Students are turning down jobs as employers compete to hire them, with nearly one in seven rejecting offers last year. This has resulted in the highest number of unfilled graduate positions at any time since 2008.
At that time, the credit crunch caused a jobs scramble, but the balance has now tipped in favour of the candidate. Vacancies are predicted to jump by 12 percent this year after a 4.3 percent rise in 2014.
“If you’ve got the skills then you’re going to be highly in demand,” said Stephen Isherwood of the Association of Graduate Recruiters. “Difficulties in attracting the right talent with the right mix of skills in the right location are on the increase.”
There are still 75 applications for every graduate position, the association’s research has shown. In banking, this figure rises to 107 and 146 for hot jobs at top consumer goods companies. Telecoms and IT though – industries that already see one in eight jobs go unfilled – are expected to see vacancies rise 25 percent this year.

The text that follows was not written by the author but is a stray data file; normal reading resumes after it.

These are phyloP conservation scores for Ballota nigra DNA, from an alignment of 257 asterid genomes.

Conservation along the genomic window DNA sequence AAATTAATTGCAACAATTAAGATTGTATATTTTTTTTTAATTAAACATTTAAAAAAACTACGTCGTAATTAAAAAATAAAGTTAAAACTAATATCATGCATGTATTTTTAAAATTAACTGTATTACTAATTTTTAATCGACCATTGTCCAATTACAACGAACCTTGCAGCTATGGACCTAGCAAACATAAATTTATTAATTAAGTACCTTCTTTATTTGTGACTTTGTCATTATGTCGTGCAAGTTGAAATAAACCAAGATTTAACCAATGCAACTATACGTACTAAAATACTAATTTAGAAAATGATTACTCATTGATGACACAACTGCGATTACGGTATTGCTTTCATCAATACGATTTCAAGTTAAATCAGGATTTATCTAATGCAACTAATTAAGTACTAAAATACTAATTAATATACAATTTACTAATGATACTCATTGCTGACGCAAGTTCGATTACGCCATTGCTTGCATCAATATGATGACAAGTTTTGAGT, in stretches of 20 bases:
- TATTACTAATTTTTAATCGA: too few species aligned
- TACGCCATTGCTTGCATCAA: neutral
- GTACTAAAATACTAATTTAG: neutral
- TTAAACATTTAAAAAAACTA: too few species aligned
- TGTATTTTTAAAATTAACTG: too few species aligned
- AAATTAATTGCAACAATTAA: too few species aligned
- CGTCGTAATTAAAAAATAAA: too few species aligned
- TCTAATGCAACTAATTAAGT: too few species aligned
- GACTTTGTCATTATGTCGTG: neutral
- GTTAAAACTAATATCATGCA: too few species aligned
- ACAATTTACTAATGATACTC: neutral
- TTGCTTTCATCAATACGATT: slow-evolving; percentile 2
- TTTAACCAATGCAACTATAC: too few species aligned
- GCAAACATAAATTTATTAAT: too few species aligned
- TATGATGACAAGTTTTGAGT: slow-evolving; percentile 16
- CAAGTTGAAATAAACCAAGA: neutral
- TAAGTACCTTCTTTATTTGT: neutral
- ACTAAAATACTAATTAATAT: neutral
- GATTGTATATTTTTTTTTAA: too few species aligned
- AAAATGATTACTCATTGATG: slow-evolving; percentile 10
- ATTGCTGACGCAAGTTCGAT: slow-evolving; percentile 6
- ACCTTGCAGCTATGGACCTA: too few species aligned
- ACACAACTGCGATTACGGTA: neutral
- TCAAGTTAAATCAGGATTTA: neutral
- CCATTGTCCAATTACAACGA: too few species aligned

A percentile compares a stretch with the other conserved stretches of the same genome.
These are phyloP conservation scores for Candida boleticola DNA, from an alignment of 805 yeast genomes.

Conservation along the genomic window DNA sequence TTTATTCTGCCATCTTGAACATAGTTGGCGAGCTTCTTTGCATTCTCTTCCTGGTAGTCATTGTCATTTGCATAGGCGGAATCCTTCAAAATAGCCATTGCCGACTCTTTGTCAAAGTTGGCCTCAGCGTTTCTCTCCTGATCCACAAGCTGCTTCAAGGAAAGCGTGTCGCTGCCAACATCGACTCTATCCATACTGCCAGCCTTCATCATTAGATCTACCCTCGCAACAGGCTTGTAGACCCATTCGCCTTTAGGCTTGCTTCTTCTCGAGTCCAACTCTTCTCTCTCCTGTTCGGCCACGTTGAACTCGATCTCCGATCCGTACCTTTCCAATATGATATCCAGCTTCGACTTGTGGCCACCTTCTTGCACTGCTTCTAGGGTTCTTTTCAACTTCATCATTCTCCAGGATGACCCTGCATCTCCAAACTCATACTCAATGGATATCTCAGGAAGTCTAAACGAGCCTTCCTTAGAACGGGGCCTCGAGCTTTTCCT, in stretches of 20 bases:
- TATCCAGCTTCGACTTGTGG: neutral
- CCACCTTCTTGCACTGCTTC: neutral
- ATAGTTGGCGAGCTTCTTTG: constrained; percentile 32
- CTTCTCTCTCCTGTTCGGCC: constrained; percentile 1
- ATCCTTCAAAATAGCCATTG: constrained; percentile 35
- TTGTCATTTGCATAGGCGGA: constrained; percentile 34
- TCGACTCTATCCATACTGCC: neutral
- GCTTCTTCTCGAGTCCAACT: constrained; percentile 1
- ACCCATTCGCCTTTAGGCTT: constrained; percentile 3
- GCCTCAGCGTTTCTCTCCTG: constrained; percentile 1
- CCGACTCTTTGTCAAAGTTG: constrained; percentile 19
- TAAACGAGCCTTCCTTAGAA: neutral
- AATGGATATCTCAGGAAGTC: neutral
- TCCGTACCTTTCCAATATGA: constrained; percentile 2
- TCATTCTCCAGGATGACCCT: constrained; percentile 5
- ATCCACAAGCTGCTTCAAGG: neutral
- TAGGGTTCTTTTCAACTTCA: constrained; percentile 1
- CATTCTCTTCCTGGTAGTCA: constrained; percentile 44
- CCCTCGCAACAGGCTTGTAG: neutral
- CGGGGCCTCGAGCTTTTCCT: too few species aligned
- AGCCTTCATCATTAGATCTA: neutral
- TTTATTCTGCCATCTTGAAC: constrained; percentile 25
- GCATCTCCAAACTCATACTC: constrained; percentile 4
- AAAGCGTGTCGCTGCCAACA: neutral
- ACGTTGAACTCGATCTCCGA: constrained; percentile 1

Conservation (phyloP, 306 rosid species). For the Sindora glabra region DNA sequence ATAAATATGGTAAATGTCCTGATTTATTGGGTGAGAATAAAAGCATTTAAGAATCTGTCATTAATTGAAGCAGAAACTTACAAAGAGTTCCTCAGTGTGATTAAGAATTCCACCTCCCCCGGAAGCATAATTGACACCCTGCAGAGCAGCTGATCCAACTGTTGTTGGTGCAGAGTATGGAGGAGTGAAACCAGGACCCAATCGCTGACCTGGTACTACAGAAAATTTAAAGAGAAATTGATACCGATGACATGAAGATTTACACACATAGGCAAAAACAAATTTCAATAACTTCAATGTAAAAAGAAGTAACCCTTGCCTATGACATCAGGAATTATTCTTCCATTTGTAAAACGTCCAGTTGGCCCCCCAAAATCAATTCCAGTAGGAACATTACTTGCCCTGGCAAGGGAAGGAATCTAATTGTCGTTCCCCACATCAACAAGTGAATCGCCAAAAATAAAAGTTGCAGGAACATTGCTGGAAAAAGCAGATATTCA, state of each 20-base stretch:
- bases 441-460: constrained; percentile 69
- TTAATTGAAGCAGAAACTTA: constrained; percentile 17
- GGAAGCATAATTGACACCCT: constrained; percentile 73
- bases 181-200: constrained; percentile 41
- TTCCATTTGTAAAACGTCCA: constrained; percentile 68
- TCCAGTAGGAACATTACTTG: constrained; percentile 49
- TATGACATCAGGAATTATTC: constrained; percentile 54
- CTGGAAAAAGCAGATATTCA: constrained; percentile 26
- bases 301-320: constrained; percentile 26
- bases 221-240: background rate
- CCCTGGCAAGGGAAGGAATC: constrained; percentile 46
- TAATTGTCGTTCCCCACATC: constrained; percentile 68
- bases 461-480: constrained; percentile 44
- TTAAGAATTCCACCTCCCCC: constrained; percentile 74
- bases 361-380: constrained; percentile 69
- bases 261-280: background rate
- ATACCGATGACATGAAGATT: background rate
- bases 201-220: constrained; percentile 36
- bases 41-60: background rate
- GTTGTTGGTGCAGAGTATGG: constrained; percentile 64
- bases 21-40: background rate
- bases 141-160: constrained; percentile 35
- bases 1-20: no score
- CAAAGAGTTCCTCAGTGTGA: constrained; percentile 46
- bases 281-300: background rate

UK graduates are in a good position compared with peers in the US and Far East though, as relatively few Britons go to university. Those that can/will intern also have an advantage, since companies give a quarter of graduate roles to people who have already worked for them.